Do you think all the original details appealed to the buyers, or was it simply the relatively low asking price? (Or something else?) Anyone care to speculate on what the final sale price will be? What do you think of the house?
We’re sure if you’ve spent any time in Bay Ridge, particularly on Ovington Avenue, you’ve noted this remarkable looking house at No. 457. And now it’s for sale.
There are no interior photos in the listing, unfortunately, but lots of information. First, it was built in the early 20th century by local developer Arthur Constant as his own house. Second, it’s chock full of original details such as pocket doors, mantels, stained glass, built-ins, pier mirrors, and even chandeliers and sconces, according to the writeup. There is a sunroom and a conservatory, and the mechanicals have been updated.
The floor plan shows what to us looks like a top-floor rental over a garden floor owner’s duplex, but the house is currently being used as an owner’s duplex over a garden rental. It will need restoration, according to the listing. What do you think of it and the ask of $1,650,000?
In 1920, a man named F. Donald Costa and his partner Joseph Brandino established a pharmaceutical company called the Adelphi Pharmaceutical Manufacturing Company. Their main product was a miraculous solution called “Dandrafuge,” which could stop dandruff in its tracks and grow hair on a rock. The company also made other tonics and cosmetic products.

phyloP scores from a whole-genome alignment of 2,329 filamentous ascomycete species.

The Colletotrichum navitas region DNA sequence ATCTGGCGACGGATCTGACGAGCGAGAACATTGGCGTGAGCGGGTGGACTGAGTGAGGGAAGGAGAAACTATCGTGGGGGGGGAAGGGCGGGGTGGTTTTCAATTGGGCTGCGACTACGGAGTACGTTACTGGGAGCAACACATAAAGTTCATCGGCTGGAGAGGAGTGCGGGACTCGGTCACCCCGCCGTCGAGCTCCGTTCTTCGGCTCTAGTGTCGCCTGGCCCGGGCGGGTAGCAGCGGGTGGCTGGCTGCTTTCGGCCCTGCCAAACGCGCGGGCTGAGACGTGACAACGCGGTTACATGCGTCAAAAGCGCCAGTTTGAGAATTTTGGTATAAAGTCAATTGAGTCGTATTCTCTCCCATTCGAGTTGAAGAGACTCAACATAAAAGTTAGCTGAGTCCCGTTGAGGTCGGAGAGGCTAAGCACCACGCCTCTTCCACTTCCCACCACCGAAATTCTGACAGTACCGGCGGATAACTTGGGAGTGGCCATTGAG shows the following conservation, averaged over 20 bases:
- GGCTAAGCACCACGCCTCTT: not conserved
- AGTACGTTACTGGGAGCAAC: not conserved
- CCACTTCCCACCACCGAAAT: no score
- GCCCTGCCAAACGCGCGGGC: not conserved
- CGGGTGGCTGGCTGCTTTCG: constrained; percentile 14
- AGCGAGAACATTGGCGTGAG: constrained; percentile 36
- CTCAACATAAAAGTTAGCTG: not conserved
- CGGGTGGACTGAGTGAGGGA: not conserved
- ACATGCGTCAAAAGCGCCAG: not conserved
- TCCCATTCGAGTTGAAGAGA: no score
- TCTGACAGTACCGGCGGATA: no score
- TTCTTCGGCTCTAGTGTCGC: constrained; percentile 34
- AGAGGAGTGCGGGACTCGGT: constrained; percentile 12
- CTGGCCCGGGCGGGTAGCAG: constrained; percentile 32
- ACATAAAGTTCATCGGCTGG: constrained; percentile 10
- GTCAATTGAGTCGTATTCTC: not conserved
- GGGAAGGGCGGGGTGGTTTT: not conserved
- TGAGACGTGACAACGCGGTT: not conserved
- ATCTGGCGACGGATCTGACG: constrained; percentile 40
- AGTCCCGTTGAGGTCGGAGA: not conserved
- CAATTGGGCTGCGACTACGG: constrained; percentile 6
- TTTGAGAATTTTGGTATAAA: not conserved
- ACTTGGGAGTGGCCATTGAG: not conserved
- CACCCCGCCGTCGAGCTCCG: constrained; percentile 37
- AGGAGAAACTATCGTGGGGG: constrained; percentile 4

Costa and Brandino were establishing their company at the dawn of the Roaring Twenties, that mythical time of ragtime, flappers and Prohibition. After January 1, 1920, thanks to the 18th Amendment, all forms of alcohol were now illegal. Because many tonics and medicines required some form of alcohol in their recipes or production, manufacturers had to obtain a permit from the government that allowed them to legally purchase alcohol. Adelphi had a permit that allowed them to buy 5,000 gallons of alcohol a month. They bought and used every drop.
Bottles of Dandrafuge were rolling off the assembly lines, and were selling like hotcakes, but not to those with follicle issues. Dandrafuge was incredibly popular to bootleggers. They bought up entire shipments, distilled the alcohol out of it, and made bootleg liquor and beer. This was not an unexpected by product of manufacturing, Costa and Brandino knew exactly what they were doing. (more…)